Should You Get Jewelry Insurance? Here’s What Experts Have to Say
Here’s how you can protect your precious gems.
You've heard of homeowners insurance, rental insurance, pet insurance, and car insurance. Maybe you even have something called long-term care insurance for your future retirement needs. But what about jewelry insurance? Do you have it? Do you even really need it?
Here, two experts weigh in on the service and how jewelry insurance can (and can't) help protect your valuables and your keepsakes.
If you’re still in the costume jewelry phase, purchasing jewelry from fast fashion stores, or from marketplaces such as Etsy where many items aren’t made of precious metals or stones, you probably haven’t considered jewelry insurance. But if you’re in the market for something more valuable, like a diamond, then you’re surely well aware of the price tag on these items.
“We always hear about the four Cs,” says Bryan Howard, director of product management at Jewelers Mutual, a jewelry insurance provider. “We can’t forget about the fifth one, and that’s coverage.”
While jewelry insurance is available for anyone who wants it, it’s mostly used to replace items in the event of loss, theft, or damage. If losing your $25 earrings isn’t a big deal, you can pass on jewelry insurance. But if you’re purchasing something more significant, perhaps an engagement ring or wedding band, you’ll want to consider it.
“It’s actually very important to have, and it’s great if you have jewelry that would actually be very expensive for you to replace,” says Kimberly Palmer, a personal finance expert with money site Nerdwallet. “If you have anything of significant value, you do want to get coverage, and it’s actually really affordable.”
If you already have homeowners or rental insurance, Palmer suggests starting there.
“If you have renter’s insurance or homeowners insurance, you can usually just add it on for say, $50 a year,” she says. “And it does vary a lot. So you want to ask in advance about how to list each item on a policy and see whether it would cover your items when you’re traveling, for example.”
Howard cautions that adding your jewelry to an existing policy usually requires that you list every item individually. Forget a piece and you could be out of luck. In addition, some policies specifically exclude high-value items such as jewelry or artwork, so read the fine print.
If you want a separate policy, traditional jewelry insurance will give you more flexibility to list individual values for each item and to provide proof of purchase or worth based on appraisals—a must for anyone with an extensive or antique collection of fine jewelry.
As with other types of policies, your jewelry insurance cost will depend on the value of your jewelry and the extent to which you want it covered. Howard says that’s typically between 1 and 3 percent of the item’s overall value paid each year. In other words, if your engagement ring costs $10,000, you’ll end up paying $100 to $300 for your insurance premium annually. Increase your deductible (the amount you pay before insurance starts paying), and your premium will decrease.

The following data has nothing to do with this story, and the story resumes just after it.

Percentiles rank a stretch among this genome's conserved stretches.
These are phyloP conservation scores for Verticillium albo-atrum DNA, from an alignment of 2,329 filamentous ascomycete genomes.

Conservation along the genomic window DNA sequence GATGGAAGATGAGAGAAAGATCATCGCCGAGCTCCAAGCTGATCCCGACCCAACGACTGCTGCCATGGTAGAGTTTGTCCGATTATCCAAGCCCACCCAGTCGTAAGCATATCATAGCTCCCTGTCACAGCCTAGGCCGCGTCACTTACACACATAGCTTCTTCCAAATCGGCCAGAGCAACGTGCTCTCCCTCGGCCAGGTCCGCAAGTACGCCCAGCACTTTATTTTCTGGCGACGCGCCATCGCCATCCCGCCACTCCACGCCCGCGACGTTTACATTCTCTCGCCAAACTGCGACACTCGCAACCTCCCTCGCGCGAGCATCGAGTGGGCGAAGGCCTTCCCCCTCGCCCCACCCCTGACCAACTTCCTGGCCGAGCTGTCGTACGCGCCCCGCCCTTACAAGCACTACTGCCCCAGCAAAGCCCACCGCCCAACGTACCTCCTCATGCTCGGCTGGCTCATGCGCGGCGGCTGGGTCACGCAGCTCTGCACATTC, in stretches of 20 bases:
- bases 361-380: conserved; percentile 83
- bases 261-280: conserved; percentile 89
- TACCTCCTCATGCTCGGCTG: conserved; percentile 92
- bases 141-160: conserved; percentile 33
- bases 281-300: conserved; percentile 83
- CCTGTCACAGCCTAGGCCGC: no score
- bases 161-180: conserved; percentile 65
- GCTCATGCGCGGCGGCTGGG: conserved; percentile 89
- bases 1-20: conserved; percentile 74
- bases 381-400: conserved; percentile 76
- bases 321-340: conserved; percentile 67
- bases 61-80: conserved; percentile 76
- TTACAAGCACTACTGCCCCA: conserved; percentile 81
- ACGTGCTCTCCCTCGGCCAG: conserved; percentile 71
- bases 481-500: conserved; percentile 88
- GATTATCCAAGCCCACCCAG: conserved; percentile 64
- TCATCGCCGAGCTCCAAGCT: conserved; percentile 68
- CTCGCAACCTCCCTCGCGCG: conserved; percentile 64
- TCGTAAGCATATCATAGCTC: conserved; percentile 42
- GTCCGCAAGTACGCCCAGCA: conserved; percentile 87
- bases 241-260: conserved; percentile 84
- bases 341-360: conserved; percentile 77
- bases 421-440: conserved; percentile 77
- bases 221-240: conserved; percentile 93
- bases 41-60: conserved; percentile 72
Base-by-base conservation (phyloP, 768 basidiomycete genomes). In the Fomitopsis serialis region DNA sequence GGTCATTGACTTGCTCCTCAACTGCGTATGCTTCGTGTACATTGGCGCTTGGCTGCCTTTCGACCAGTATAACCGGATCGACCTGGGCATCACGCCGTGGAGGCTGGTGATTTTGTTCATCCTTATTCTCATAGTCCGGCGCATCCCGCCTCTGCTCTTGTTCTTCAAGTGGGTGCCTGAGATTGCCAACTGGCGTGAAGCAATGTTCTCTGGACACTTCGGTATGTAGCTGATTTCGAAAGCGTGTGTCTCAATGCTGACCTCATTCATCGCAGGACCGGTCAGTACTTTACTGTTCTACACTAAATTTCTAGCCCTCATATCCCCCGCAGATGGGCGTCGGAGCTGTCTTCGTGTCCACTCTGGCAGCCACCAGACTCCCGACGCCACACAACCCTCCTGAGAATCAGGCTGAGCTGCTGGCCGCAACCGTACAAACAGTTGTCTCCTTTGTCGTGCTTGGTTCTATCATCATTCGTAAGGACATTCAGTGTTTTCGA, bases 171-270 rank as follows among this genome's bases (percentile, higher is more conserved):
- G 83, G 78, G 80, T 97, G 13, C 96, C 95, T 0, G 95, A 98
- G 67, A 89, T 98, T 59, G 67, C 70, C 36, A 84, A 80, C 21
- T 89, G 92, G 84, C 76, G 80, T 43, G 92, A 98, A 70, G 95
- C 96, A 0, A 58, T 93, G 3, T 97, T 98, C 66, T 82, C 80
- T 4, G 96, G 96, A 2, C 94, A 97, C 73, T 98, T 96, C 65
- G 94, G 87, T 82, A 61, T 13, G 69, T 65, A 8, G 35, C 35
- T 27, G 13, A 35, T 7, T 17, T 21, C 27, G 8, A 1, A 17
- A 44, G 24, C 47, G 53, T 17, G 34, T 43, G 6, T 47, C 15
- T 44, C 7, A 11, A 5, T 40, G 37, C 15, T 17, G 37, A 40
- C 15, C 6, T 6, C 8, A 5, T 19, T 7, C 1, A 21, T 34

Keep in mind that your rate will vary based on where you live: “There are different laws and regulations in each state,” Howard says. You can get a quick estimate for what to expect in your state on Jeweler’s Mutual’s homepage with its free estimate tool.
If you want the cheapest route, Palmer says adding coverage for a specific item to your current policies as a rider is the more affordable option.
Most jewelry insurance policies will run the gamut in terms of coverage. Your policy will kick in if items are lost, damaged, or stolen.
“It’s much more comprehensive than just your traditional homeowners policy,” Howard says. “While the majority of those will cover jewelry, it’s usually up to a smaller amount and only if it’s stolen.” That means if you lose your ring on the beach while on vacation with family, you could be out of luck with a traditional homeowners policy, while jewelry insurance would likely pay to replace it.
And while there is no language in most jewelry insurance policies stipulating what you must do in order to avoid theft, for example, Howard says some policies will offer discounts on home alarms or safes to protect those valuables.
You can get jewelry insurance for new or existing items. If you’re about to make a major purchase, you can insure the item from day one. But if you’ve let your collection build up over time and you’re finally considering insurance, that’s also an option. In that case, you’ll just need to show proof of purchase or have a valuation done if you’ve lost those documents.
“We’re basically looking for documentation that helps support the value you’re using on your application,” Howard says. “There are times when a prior insurance declarations page or other in-depth documentation will work.”
The same is true for heirloom jewelry pieces. While it would be impossible to truly replace your high school ring, you can have the item appraised so that a policy could be purchased for it.
“It’s only going to cover what the item is worth,” Palmer says, “so it might not make you feel better should you lose your grandmother’s jewelry, for example.”
And in those situations, when the item you’re replacing has intangible, sentimental value, you can still get something similar to that item should you ever lose it.
“If it is a one-of-a-kind family heirloom, we do offer an additional endorsement called the Actual Cash Value (ACV) endorsement,” Howard says. “So we have worked with customers who have lost items and we can’t find a replacement, and in those circumstances we can cash out a policy.”
In short, you don’t need to decide the day you purchase a piece of jewelry whether you want to insure it. You can take your time to compare plans, have an appraisal done and look into your options for insuring multiple pieces at once.